On October 31, Heartstopper star Kit Connor came out as bisexual on Twitter after continuously being accused of queerbaiting since the airing of the show. “Back for a minute. I’m bi,” Connor tweeted. “Congrats for forcing an 18-year-old to out himself. I think some of you missed the point of the show. Bye.” His announcement came after he was bullied online for holding hands with Maia Reficco, A Cuban Girl’s Guide to Tea and Tomorrow co-star. Some also claimed that being queer is required to play a bisexual character in the show. But what exactly is queerbaiting, and what is it not?
Queerbaiting has become a common word on social media since the previous decade. Although it has no official meaning (just like any other social-media-driven word), it was first used to refer to fictional characters that led the audience to think that they were queer. It is “the practice of subtly portraying queerness while still maintaining plausible deniability”, as Them defines it. However, the meaning of the term has evolved over time. Today, queerbaiting primarily refers to a situation in which a non-queer person acts queer to grasp attention– mostly from queer people. The term gained popularity as LGBTQ+ representation in media has increased in the past few years. However, it has now reached a point of being misused, targeting queer people for acting queer. This was simply the case with Kit Connor. Every queer person deserves to decide their terms of coming out, and Kit Connor was denied his.
Ironically, Kit Connor plays the bisexual rugby player Nick Nelson in Heartsopper, who is trying to figure out his sexuality, how, and when to come out. Putting pressure on an 18-year-old to come out is simply abusive, and it is even more concerning when it is done by fans of a romantic queer show.
On the other hand, as his long-awaited new movies, Don’t Worry Darling and My Policeman, are released, Harry Styles once again became a topic of our daily discussions. In My Policeman, Harry Styles plays a character pursuing a same-sex affair despite the illegality of homosexuality in 1950s England. Gay characters played by straight (?) males have always been a topic of heated debate, and Harry Styles is a name that often pops up when we talk about queerbaiting. His case is completely different from Kit Connor’s, though. Since the release of his second album “Fine Line,” Harry Styles is in the spotlight for his new style. Although it is problematic to portray Harry Styles as a “norm-breaker” for wearing colorful dresses and skirts, as queer people have done this for decades, the way he expresses himself is not necessarily related to his sexuality.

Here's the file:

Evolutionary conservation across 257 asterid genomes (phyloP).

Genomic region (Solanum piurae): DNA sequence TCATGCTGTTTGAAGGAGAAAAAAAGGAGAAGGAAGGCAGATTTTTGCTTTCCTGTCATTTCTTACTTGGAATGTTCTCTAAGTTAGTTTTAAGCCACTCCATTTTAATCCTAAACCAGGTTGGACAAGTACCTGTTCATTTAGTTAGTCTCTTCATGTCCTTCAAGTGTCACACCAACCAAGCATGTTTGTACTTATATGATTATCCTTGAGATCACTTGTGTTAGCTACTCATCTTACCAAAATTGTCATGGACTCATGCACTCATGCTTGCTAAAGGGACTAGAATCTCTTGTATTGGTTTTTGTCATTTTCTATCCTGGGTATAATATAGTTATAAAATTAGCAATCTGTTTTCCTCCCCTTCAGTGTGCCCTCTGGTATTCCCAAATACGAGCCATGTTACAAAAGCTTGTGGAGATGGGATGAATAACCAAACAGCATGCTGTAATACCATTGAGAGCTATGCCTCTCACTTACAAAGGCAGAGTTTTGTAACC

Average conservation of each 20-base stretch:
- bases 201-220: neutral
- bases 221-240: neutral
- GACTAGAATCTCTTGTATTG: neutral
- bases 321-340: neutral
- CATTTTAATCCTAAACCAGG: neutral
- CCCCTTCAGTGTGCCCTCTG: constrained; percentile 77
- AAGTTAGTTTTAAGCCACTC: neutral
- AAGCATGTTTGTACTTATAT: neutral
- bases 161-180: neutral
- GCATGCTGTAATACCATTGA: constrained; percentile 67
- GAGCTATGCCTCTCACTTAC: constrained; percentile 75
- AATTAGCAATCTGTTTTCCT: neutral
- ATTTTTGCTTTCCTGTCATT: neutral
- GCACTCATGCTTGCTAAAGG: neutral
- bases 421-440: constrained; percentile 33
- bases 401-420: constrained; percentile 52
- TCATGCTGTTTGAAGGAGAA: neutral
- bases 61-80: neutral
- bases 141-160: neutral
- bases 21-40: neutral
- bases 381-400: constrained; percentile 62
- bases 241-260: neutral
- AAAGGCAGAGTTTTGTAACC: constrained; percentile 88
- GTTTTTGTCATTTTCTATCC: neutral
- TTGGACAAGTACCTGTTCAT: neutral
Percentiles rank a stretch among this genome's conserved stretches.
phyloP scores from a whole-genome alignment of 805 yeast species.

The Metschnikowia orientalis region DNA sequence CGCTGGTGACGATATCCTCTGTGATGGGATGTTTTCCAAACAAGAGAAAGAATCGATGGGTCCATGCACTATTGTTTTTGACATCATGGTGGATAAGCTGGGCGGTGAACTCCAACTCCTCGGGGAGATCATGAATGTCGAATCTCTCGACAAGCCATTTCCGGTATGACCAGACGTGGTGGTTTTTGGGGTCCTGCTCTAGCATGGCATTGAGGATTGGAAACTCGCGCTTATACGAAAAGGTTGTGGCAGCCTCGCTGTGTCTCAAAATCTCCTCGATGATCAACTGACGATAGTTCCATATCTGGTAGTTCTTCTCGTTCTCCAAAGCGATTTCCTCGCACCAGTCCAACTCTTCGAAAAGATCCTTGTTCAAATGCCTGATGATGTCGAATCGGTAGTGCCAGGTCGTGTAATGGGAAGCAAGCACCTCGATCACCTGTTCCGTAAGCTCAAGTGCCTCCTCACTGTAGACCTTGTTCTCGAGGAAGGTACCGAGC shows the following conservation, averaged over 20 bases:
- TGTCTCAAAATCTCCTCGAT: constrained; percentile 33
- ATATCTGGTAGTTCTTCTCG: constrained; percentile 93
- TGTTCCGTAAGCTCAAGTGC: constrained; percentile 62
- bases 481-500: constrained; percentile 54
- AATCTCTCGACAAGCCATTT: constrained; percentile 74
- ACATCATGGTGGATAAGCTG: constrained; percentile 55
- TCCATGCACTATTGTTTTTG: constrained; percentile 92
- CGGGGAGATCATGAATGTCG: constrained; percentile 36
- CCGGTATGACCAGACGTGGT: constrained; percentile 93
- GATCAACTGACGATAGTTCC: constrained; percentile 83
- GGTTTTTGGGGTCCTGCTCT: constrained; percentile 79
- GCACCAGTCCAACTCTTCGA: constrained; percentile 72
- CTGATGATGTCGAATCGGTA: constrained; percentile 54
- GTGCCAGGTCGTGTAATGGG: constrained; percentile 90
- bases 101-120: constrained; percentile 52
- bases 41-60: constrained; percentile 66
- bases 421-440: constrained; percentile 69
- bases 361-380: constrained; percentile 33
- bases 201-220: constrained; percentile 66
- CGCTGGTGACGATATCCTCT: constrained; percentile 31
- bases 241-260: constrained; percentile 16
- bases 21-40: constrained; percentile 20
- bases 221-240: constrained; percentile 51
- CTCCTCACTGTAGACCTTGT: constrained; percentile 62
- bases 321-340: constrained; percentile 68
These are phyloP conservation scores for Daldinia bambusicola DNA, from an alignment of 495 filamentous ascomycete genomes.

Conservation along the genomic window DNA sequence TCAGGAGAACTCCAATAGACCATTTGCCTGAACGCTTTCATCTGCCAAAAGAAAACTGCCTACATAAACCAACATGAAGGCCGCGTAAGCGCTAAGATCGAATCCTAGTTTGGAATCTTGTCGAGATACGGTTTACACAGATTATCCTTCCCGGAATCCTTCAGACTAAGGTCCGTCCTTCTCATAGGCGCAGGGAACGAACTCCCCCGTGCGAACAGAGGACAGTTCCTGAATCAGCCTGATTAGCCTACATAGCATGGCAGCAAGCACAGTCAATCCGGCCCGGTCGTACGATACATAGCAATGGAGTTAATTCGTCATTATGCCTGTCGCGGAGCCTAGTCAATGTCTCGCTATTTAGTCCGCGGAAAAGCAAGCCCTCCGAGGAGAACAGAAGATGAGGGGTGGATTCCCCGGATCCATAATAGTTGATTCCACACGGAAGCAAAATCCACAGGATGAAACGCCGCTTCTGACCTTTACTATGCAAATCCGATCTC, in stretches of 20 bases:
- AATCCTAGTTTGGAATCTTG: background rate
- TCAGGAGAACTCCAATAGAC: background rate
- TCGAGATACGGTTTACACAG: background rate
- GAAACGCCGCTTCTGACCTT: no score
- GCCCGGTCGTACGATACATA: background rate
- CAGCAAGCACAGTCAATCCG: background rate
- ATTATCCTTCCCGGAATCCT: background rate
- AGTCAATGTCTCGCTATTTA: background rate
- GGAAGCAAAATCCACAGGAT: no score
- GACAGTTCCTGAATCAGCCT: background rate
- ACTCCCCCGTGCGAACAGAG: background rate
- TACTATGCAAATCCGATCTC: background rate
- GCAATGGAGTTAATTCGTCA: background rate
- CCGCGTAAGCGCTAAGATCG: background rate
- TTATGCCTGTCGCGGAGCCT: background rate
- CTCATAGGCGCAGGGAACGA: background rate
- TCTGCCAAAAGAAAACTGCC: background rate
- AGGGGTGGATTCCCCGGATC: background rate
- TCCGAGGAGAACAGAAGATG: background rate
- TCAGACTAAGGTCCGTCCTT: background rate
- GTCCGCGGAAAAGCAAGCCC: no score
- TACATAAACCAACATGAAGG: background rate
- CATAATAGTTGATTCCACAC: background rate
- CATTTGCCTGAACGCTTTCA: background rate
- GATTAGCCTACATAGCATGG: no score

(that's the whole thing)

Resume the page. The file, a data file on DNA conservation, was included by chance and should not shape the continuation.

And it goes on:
In an interview, while talking about his new movie My Policeman, Harry reflected on the sex scenes: “So much of gay sex in the film is two guys going at it, and it kind of removes the tenderness from it…” This comment left many fans baffled, what does he even mean? He was then accused of homophobia and queerbaiting. Even Grindr, a gay dating app, posted a meme on Twitter making fun of Harry.
To address allegations pointed at him, Harry Styles once said in an interview, “Sometimes people say, ‘You’ve only publicly been with women,’ and I don’t think I’ve publicly been with anyone,”, despite having a very much public relationship with Olivia Wilde. “If someone takes a picture of you with someone, it doesn’t mean you’re choosing to have a public relationship or something.”
Harry Styles is a 28-year-old who brags about having a safe social environment. He is a world-known artist with a solid fan base, which comes with privileges most of us don’t have. When this is the case, people questioning his sexuality while the media portrays Harry as a boundary-breaking social justice warrior shouldn’t sound abnormal. Of course, not all people have to label or be open about their sexuality; however, it is a very different situation when one makes millions of dollars from the attention of the queer community that sees Harry as one of themselves.
It seems the term “queerbaiting” will stay in our lives for a while, but it is important to think twice before accusing someone of it. Kit Connor is an unfortunate example of how we lost the narrative on queerbaiting, but I cannot say the same thing about Harry Styles–at least for now.